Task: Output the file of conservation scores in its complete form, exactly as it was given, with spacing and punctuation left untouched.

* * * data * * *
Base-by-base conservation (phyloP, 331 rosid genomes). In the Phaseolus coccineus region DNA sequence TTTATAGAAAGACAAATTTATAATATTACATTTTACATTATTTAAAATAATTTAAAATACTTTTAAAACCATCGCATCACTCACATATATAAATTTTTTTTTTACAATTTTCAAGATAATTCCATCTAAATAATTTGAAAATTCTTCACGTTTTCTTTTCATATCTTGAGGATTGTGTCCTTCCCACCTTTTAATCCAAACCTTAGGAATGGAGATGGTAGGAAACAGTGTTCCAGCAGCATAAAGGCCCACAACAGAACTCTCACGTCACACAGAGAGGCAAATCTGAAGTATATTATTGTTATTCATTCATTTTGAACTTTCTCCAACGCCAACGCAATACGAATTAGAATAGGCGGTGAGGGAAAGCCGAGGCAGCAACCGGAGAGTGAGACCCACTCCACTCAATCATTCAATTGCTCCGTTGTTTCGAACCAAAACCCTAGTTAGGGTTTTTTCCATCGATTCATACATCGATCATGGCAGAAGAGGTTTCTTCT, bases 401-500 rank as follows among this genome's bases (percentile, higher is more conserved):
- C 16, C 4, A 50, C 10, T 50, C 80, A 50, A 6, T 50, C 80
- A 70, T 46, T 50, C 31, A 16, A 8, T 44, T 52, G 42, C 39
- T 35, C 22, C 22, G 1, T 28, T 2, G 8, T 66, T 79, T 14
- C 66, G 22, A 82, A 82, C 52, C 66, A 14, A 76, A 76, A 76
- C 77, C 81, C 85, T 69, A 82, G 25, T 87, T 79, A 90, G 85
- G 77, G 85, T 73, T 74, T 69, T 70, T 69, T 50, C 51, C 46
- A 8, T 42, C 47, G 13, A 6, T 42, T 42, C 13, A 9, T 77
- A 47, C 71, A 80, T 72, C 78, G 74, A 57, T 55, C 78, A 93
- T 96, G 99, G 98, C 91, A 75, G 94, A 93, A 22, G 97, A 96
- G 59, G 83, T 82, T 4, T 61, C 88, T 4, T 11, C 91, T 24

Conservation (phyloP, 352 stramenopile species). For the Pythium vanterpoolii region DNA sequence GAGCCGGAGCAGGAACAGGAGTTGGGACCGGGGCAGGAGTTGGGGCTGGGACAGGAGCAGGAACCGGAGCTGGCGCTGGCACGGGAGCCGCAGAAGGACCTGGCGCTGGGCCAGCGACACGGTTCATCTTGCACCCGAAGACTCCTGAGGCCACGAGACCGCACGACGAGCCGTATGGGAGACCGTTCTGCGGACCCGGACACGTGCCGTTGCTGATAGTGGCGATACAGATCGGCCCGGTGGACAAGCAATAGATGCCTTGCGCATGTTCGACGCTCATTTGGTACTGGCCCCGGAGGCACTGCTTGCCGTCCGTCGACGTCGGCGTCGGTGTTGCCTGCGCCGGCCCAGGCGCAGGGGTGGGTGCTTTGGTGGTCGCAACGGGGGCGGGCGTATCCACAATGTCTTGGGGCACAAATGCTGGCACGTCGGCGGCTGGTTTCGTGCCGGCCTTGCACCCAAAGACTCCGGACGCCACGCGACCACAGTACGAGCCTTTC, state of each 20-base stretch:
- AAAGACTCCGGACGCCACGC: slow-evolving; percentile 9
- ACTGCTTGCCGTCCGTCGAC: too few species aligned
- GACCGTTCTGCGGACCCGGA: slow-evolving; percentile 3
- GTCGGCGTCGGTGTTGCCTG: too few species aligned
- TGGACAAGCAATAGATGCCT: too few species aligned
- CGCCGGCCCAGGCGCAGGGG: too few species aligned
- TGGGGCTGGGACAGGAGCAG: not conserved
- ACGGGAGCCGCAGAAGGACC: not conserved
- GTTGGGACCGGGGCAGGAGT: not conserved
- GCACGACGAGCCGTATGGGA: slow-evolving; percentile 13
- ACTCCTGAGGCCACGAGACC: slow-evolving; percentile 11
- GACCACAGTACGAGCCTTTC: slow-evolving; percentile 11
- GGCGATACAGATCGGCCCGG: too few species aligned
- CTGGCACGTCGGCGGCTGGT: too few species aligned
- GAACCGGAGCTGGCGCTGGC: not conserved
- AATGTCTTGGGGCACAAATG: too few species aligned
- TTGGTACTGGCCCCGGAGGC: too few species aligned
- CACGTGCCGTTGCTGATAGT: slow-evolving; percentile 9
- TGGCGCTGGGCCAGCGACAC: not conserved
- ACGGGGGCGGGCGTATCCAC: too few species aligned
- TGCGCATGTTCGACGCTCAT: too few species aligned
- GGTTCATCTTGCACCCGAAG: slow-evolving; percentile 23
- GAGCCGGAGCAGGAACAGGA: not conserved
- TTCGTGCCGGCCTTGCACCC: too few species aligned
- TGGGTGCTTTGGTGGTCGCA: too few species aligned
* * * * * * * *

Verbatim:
Base-by-base conservation (phyloP, 331 rosid genomes). In the Phaseolus coccineus region DNA sequence TTTATAGAAAGACAAATTTATAATATTACATTTTACATTATTTAAAATAATTTAAAATACTTTTAAAACCATCGCATCACTCACATATATAAATTTTTTTTTTACAATTTTCAAGATAATTCCATCTAAATAATTTGAAAATTCTTCACGTTTTCTTTTCATATCTTGAGGATTGTGTCCTTCCCACCTTTTAATCCAAACCTTAGGAATGGAGATGGTAGGAAACAGTGTTCCAGCAGCATAAAGGCCCACAACAGAACTCTCACGTCACACAGAGAGGCAAATCTGAAGTATATTATTGTTATTCATTCATTTTGAACTTTCTCCAACGCCAACGCAATACGAATTAGAATAGGCGGTGAGGGAAAGCCGAGGCAGCAACCGGAGAGTGAGACCCACTCCACTCAATCATTCAATTGCTCCGTTGTTTCGAACCAAAACCCTAGTTAGGGTTTTTTCCATCGATTCATACATCGATCATGGCAGAAGAGGTTTCTTCT, bases 401-500 rank as follows among this genome's bases (percentile, higher is more conserved):
- C 16, C 4, A 50, C 10, T 50, C 80, A 50, A 6, T 50, C 80
- A 70, T 46, T 50, C 31, A 16, A 8, T 44, T 52, G 42, C 39
- T 35, C 22, C 22, G 1, T 28, T 2, G 8, T 66, T 79, T 14
- C 66, G 22, A 82, A 82, C 52, C 66, A 14, A 76, A 76, A 76
- C 77, C 81, C 85, T 69, A 82, G 25, T 87, T 79, A 90, G 85
- G 77, G 85, T 73, T 74, T 69, T 70, T 69, T 50, C 51, C 46
- A 8, T 42, C 47, G 13, A 6, T 42, T 42, C 13, A 9, T 77
- A 47, C 71, A 80, T 72, C 78, G 74, A 57, T 55, C 78, A 93
- T 96, G 99, G 98, C 91, A 75, G 94, A 93, A 22, G 97, A 96
- G 59, G 83, T 82, T 4, T 61, C 88, T 4, T 11, C 91, T 24

Conservation (phyloP, 352 stramenopile species). For the Pythium vanterpoolii region DNA sequence GAGCCGGAGCAGGAACAGGAGTTGGGACCGGGGCAGGAGTTGGGGCTGGGACAGGAGCAGGAACCGGAGCTGGCGCTGGCACGGGAGCCGCAGAAGGACCTGGCGCTGGGCCAGCGACACGGTTCATCTTGCACCCGAAGACTCCTGAGGCCACGAGACCGCACGACGAGCCGTATGGGAGACCGTTCTGCGGACCCGGACACGTGCCGTTGCTGATAGTGGCGATACAGATCGGCCCGGTGGACAAGCAATAGATGCCTTGCGCATGTTCGACGCTCATTTGGTACTGGCCCCGGAGGCACTGCTTGCCGTCCGTCGACGTCGGCGTCGGTGTTGCCTGCGCCGGCCCAGGCGCAGGGGTGGGTGCTTTGGTGGTCGCAACGGGGGCGGGCGTATCCACAATGTCTTGGGGCACAAATGCTGGCACGTCGGCGGCTGGTTTCGTGCCGGCCTTGCACCCAAAGACTCCGGACGCCACGCGACCACAGTACGAGCCTTTC, state of each 20-base stretch:
- AAAGACTCCGGACGCCACGC: slow-evolving; percentile 9
- ACTGCTTGCCGTCCGTCGAC: too few species aligned
- GACCGTTCTGCGGACCCGGA: slow-evolving; percentile 3
- GTCGGCGTCGGTGTTGCCTG: too few species aligned
- TGGACAAGCAATAGATGCCT: too few species aligned
- CGCCGGCCCAGGCGCAGGGG: too few species aligned
- TGGGGCTGGGACAGGAGCAG: not conserved
- ACGGGAGCCGCAGAAGGACC: not conserved
- GTTGGGACCGGGGCAGGAGT: not conserved
- GCACGACGAGCCGTATGGGA: slow-evolving; percentile 13
- ACTCCTGAGGCCACGAGACC: slow-evolving; percentile 11
- GACCACAGTACGAGCCTTTC: slow-evolving; percentile 11
- GGCGATACAGATCGGCCCGG: too few species aligned
- CTGGCACGTCGGCGGCTGGT: too few species aligned
- GAACCGGAGCTGGCGCTGGC: not conserved
- AATGTCTTGGGGCACAAATG: too few species aligned
- TTGGTACTGGCCCCGGAGGC: too few species aligned
- CACGTGCCGTTGCTGATAGT: slow-evolving; percentile 9
- TGGCGCTGGGCCAGCGACAC: not conserved
- ACGGGGGCGGGCGTATCCAC: too few species aligned
- TGCGCATGTTCGACGCTCAT: too few species aligned
- GGTTCATCTTGCACCCGAAG: slow-evolving; percentile 23
- GAGCCGGAGCAGGAACAGGA: not conserved
- TTCGTGCCGGCCTTGCACCC: too few species aligned
- TGGGTGCTTTGGTGGTCGCA: too few species aligned